16 July 2014
Personally, I prefer the Compassion in Dying
form (plus accompanying guidance notes) to the Alzheimer’s Society form. The main reason for this is that the triggering condition for the refusal (i.e. when the refusal is to become effective) is rather strange in the Alzheimer’s Society form. It’s when ‘the gravity of my condition/suffering is such that treatment seems to be causing distress beyond any possible benefit’. The goal of an ADRT is to refuse treatment which others would or might think is in your best interests (otherwise there’s little point – if everyone agrees the treatment is not in your best interests then it would not be lawful to give it under the Mental Capacity Act 2005). This triggering condition doesn’t seem to me to leave much (if any) scope for this. If the treatment causes distress beyond any possible benefit then it is hard to see how it could be given as it would not be in your best interests. The balancing of burdens against benefits is exactly what the courts (and the Mental Capacity Act Code of Practice) require in order to reach a decision on your best interests.
You can contrast this with the triggering conditions (there is a choice) in the Compassion in Dying form
, the most relevant one of which is: ‘I suffer serious impairment of the mind or brain with little or no prospect of recovery together with a physical need for life-sustaining treatment/interventions’. Here it is quite possible that different people will have different views on whether life-sustaining treatment is in your best interests as the ADRT will be triggered (in dementia patients) once their condition constitutes a serious impairment and there is little or no prospect of recovery. So the ADRT will have a role to play.
Compassion in Dying also have a free phone line you can call to get help in filling out the form; details are provided within the form as well as on their website.
NB: Compassion in Dying has a relationship
with Dignity in Dying. They are separate organisations but they work out of the same offices.
18 March 2010
From the Today programme this morning: “More than two thirds of primary care trusts in England are unable to say if or how they spent money allocated to them under the National Dementia Strategy for England. Jeremy Wright, Conservative MP for Rugby and Kenilworth who chairs the APPG [All-Party Parliamentary Group on Dementia], and Nigel Edwards, director of public policy at the NHS Confederation in England, debate the spending of dementia care funds.“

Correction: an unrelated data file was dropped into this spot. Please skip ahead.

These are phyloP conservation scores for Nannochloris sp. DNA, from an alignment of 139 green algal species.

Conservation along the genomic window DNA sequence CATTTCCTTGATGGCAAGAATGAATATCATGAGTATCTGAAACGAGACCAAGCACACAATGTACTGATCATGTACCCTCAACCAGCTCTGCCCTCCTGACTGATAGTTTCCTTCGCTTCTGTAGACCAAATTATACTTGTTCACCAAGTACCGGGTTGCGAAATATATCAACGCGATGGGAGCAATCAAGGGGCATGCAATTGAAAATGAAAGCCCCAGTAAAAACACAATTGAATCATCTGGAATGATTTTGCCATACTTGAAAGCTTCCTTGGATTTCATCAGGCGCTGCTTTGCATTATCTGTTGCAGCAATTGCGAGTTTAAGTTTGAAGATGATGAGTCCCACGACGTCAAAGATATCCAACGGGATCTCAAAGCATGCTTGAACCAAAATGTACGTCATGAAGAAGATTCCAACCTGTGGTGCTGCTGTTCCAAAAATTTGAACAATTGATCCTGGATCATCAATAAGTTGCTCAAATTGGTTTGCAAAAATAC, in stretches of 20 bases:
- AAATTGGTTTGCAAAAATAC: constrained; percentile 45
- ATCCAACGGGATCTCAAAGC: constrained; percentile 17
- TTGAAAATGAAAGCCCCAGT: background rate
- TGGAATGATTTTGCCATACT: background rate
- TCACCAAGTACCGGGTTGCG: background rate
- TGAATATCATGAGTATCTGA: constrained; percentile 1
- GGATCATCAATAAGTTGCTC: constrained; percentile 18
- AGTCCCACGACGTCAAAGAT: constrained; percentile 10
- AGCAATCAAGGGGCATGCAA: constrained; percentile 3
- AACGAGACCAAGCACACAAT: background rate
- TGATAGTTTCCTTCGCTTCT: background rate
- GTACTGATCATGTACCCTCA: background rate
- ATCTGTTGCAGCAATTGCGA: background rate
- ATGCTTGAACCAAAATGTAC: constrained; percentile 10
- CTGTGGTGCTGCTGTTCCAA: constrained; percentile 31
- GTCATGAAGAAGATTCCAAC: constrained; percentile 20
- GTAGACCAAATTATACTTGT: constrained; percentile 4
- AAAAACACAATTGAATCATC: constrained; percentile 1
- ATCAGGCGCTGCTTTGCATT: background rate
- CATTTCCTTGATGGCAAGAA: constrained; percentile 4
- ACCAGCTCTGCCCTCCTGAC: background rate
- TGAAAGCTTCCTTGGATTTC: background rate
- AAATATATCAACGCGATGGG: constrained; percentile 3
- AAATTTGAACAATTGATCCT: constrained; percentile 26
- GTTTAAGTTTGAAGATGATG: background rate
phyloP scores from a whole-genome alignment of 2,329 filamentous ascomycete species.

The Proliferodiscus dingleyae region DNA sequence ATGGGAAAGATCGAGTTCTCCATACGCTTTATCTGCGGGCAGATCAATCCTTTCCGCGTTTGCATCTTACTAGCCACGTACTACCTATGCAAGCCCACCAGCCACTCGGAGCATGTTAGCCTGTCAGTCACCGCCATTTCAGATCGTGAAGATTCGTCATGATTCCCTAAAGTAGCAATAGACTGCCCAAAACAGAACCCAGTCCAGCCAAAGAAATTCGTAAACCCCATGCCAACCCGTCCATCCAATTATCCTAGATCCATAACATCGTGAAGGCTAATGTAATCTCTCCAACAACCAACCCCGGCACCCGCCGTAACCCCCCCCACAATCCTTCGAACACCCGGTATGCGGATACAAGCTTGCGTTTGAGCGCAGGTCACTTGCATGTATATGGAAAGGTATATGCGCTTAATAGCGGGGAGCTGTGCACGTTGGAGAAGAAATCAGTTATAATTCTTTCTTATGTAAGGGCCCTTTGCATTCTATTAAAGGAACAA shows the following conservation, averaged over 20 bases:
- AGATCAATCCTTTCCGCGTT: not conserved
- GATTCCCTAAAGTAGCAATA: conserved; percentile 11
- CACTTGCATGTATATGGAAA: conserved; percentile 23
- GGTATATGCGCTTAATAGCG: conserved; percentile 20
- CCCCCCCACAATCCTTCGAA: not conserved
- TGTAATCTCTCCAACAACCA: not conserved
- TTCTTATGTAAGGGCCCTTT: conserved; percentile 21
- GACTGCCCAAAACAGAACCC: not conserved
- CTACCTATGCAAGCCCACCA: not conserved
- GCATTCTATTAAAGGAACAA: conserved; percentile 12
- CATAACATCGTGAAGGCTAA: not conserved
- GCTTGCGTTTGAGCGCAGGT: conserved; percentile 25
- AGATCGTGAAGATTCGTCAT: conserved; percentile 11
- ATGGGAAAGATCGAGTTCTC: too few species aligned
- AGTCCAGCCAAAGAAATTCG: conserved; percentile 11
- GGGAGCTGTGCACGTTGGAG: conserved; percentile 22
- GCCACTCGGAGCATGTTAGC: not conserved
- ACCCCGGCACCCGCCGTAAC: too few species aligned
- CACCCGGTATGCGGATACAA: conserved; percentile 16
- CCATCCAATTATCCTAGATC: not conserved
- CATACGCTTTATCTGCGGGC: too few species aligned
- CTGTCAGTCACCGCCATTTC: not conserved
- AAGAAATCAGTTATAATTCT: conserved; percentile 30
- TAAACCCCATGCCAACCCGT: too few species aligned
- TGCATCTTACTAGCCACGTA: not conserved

5 November 2009
Wednesday 18 November 2009
The Royal Society of Medicine, 1 Wimpole Street, London, W1G 0AE
Registration required in advance.
||Registration and tea
|Chair: Chair: Professor Peter Bartlett, Professor of Mental Health Law, Nottingham University
|| Is facilitated Self Harm “Actual” Harm?
||Ms Kerry Gutridge, Wellcome PhD Student, Bristol University
|| Palliative care dilemmas in dementia
||Dr Adrian Treloar, Lecturer in Psycho geriatrics, King’s College London
||Completion of evaluation forms
||End of meeting
||Members of the committee will be going for a meal at a local venue afterwards and delegates are welcome to join
29 June 2009
As recently reported in the BMJ, following the partially successful appeal by the pharmaceutical company Eisai in R (on the application of Eisai Limited) v National Institute for Health and Clinical Excellence  EWCA Civ 438, a further review process was instituted. As ordered by the Court of Appeal, Eisai was given a fully executable form of the economic model used by NICE for determining the drugs’ cost effectiveness. Both Eisai and the Alzheimer’s Society made further representations. Despite these, NICE has now reaffirmed its original guidance that the drug Aricept is not cost-effective for patients with mild Alzheimer’s Disease. Eisai and the Alzheimer’s Society may now appeal against this decision.